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How often do you dither?

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#1 Marco 104

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Posted 22 January 2020 - 09:19 AM

Hi all,

 

I'm working on Melotte15 and I'm checking intermediate integration results after each imaging night

 

I see that my integrations are way more noisy than they were weeks ago when I captured M42 (similar integration time), the only difference being that with the latter I did apply dithering on each frame, while with the former once every 3 frames and that Melotte15 is being done with SHO, instead of RBG

 

The camera is the ASI1600MM Pro, temp set at -20°C, gain/offset 139/21

 

To me dithering every 3 frames should already be high frequency, what am I doing wrong? Is this all about narrowband?

 

Thanks

Marco

 


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#2 DrGomer

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Posted 22 January 2020 - 09:22 AM

I dither every frame which are typically 2 minute subs.
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#3 RaulTheRat

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Posted 22 January 2020 - 09:27 AM

In narrowband I dither every frame - the individual subs are long enough that the dither time is acceptable, and there's less subs to stack for a given total integration time.

With LRGB I'd dither every 4.

Let's say for example 30s L and 60s RGB, and that I take 2x as many luminance as each of RGB, then that's a total of about 5 minutes per "set" of frames, Vs 5 minute narrowband subs.

So I'm dithering about every 5 minutes in either case, and I have the same number of total dithers in a given total integration time.
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#4 bobzeq25

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Posted 22 January 2020 - 10:55 AM

Hi all,

 

I'm working on Melotte15 and I'm checking intermediate integration results after each imaging night

 

I see that my integrations are way more noisy than they were weeks ago when I captured M42 (similar integration time), the only difference being that with the latter I did apply dithering on each frame, while with the former once every 3 frames and that Melotte15 is being done with SHO, instead of RBG

 

The camera is the ASI1600MM Pro, temp set at -20°C, gain/offset 139/21

 

To me dithering every 3 frames should already be high frequency, what am I doing wrong? Is this all about narrowband?

 

Thanks

Marco

A key thing is sub length and how many you shoot.  With a C8 RASA, F2, in Bortle 7, I shoot hundreds of subs at 10-20 seconds.  Example, 662X10".  I've yet to find someone willing to suggest how often I should dither.

 

I'm thinking dithers per X time might be a more useful measure.  If someone dithers every frame at 120", maybe I should dither every 12 frames?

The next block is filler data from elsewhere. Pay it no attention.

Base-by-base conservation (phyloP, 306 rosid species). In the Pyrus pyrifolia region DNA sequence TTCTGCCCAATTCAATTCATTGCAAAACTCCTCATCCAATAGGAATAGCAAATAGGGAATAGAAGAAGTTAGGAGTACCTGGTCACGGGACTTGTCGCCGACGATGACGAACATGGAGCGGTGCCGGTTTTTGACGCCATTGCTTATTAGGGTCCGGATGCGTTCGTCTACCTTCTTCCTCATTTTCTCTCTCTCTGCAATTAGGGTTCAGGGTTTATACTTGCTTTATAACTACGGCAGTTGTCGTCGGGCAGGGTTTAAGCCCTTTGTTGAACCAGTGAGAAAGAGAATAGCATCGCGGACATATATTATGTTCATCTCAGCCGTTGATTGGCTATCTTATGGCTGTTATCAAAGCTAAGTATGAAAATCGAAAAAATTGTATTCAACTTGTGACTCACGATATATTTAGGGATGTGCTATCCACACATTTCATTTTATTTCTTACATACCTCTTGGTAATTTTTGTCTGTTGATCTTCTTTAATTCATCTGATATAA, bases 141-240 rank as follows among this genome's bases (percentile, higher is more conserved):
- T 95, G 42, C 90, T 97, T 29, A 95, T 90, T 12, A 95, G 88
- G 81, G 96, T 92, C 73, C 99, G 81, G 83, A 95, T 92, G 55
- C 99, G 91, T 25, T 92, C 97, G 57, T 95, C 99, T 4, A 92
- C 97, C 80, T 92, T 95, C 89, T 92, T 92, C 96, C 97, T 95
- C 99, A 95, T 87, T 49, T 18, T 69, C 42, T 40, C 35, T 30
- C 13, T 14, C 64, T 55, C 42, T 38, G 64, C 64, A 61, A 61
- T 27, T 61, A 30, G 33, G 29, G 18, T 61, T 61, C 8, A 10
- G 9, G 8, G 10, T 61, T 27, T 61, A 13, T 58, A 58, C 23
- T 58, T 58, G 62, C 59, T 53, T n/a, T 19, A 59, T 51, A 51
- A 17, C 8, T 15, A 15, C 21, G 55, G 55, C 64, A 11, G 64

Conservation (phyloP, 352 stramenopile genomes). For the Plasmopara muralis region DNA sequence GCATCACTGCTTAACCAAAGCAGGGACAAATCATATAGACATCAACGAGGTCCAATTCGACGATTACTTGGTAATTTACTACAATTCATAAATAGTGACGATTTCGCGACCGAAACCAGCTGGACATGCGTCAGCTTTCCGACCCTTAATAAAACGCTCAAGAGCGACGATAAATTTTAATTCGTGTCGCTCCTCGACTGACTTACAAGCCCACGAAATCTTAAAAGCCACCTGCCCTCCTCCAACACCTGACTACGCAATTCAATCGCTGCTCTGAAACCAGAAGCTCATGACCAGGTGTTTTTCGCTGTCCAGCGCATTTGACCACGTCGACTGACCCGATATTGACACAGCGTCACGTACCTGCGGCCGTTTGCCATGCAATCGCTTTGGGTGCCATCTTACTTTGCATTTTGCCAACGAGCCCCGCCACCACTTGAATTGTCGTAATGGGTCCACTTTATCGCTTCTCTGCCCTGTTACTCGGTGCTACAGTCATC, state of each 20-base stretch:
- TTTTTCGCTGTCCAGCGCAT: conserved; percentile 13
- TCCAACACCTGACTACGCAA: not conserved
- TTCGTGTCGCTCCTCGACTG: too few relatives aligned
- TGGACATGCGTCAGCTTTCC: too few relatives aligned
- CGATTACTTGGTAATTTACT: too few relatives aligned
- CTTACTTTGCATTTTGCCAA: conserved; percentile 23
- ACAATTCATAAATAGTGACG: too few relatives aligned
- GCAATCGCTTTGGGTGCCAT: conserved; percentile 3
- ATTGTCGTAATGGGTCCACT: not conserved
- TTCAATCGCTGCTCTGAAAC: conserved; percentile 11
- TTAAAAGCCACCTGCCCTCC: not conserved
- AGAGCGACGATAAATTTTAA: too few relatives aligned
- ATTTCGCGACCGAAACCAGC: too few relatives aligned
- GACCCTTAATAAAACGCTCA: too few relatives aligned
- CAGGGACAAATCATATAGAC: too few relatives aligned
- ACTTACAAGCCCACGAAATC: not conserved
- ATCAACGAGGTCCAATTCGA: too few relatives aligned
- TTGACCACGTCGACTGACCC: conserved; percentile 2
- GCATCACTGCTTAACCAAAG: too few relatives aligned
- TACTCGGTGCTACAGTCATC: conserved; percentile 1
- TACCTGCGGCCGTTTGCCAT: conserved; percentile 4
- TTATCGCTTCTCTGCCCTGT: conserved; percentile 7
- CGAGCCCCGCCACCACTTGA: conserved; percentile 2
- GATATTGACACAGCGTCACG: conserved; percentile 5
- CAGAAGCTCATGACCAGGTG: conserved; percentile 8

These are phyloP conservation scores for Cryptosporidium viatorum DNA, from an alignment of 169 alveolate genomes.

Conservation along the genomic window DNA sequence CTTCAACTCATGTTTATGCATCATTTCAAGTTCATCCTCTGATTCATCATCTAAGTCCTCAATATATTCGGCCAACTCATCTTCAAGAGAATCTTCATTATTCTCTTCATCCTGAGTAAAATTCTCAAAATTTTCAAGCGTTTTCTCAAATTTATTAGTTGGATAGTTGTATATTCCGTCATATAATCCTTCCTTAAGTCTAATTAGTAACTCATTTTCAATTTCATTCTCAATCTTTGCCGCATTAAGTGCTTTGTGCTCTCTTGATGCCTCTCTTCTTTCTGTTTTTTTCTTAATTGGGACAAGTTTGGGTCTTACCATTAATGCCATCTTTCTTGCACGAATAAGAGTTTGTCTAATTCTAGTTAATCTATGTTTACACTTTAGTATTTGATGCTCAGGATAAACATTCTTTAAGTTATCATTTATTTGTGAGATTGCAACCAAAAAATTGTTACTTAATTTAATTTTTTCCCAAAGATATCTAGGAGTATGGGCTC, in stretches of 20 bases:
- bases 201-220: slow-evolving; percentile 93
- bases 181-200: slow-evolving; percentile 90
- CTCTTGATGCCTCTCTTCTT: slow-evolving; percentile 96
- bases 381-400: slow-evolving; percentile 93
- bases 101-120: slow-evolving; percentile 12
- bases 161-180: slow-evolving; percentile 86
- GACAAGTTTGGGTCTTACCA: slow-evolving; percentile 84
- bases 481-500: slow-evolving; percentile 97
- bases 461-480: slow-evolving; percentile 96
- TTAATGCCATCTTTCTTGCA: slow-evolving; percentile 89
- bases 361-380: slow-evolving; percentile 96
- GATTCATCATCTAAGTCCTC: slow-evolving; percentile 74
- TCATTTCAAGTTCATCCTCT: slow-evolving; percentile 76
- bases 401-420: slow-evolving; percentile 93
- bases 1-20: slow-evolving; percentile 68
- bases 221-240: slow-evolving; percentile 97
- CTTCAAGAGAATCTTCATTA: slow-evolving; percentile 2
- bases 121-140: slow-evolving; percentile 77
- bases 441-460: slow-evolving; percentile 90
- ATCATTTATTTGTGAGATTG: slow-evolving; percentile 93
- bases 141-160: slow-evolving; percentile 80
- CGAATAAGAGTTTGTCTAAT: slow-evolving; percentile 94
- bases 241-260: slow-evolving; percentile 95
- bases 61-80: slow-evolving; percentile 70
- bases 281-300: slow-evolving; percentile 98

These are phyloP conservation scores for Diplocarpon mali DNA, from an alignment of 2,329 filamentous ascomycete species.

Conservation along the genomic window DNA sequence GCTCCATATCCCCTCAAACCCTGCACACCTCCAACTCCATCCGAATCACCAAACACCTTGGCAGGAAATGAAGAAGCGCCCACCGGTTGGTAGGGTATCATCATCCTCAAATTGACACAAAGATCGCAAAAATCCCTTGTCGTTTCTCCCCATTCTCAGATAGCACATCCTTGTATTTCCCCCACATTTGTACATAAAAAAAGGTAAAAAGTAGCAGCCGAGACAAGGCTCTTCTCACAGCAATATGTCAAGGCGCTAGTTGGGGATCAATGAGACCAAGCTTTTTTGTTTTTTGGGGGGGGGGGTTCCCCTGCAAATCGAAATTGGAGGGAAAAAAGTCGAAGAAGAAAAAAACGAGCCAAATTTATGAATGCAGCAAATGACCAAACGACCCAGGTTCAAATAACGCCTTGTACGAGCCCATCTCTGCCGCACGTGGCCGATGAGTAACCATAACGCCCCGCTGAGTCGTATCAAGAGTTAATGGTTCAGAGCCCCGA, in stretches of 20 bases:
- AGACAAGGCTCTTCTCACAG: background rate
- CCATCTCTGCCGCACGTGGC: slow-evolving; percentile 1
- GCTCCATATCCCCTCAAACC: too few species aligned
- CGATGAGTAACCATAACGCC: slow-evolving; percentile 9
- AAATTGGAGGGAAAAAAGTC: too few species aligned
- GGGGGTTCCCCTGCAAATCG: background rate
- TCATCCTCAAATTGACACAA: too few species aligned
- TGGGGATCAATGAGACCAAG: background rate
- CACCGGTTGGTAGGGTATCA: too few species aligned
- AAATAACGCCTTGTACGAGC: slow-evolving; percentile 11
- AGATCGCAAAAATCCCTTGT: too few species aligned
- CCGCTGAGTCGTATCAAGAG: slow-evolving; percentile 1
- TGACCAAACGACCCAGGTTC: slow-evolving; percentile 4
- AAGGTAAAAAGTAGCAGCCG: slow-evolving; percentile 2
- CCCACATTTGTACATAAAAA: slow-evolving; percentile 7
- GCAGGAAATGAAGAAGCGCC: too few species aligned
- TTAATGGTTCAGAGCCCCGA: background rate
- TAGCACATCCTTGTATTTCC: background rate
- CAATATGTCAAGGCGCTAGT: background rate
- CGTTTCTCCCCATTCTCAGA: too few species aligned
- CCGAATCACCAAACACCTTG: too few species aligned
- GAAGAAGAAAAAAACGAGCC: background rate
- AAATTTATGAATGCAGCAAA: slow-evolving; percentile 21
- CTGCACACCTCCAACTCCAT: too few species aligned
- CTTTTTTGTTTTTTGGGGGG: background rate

Edited by bobzeq25, 22 January 2020 - 10:56 AM.

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#5 OhmEye

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Posted 22 January 2020 - 11:46 AM

It boils down to what percentage of imaging time you are willing to give up for dithering. I'm fine with dithering every sub when my subs are 120s or longer. Under 2m subs I might dither every other frame. Dithering takes about 20s on my rig, so it's not hard to keep dithering time to 10% or less.
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#6 nimitz69

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Posted 22 January 2020 - 12:03 PM

Dither or die as someone once said .......

 

I dither every frame ... it doesn’t cost you much of anything and makes a huge difference ... control the little things


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#7 bobzeq25

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Posted 22 January 2020 - 12:07 PM

Dither or die as someone once said .......

 

I dither every frame ... it doesn’t cost you much of anything and makes a huge difference ... control the little things

It costs you a great deal with 662 subs.  <grin>


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#8 RaulTheRat

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Posted 22 January 2020 - 12:26 PM

A key thing is sub length and how many you shoot. With a C8 RASA, F2, in Bortle 7, I shoot hundreds of subs at 10-20 seconds. Example, 662X10". I've yet to find someone willing to suggest how often I should dither.

I'm thinking dithers per X time might be a more useful measure. If someone dithers every frame at 120", maybe I should dither every 12 frames?


This isn't really a suggestion so much as it is a mulling over of an idea, but I think, for example comparing f/4 to f/2 you would take subs a quarter the length for each sub to be equally exposed, and you'd need to take the same number of subs as the f/4 system (requiring a quarter of the total integration time) to reach the same SNR in the stack.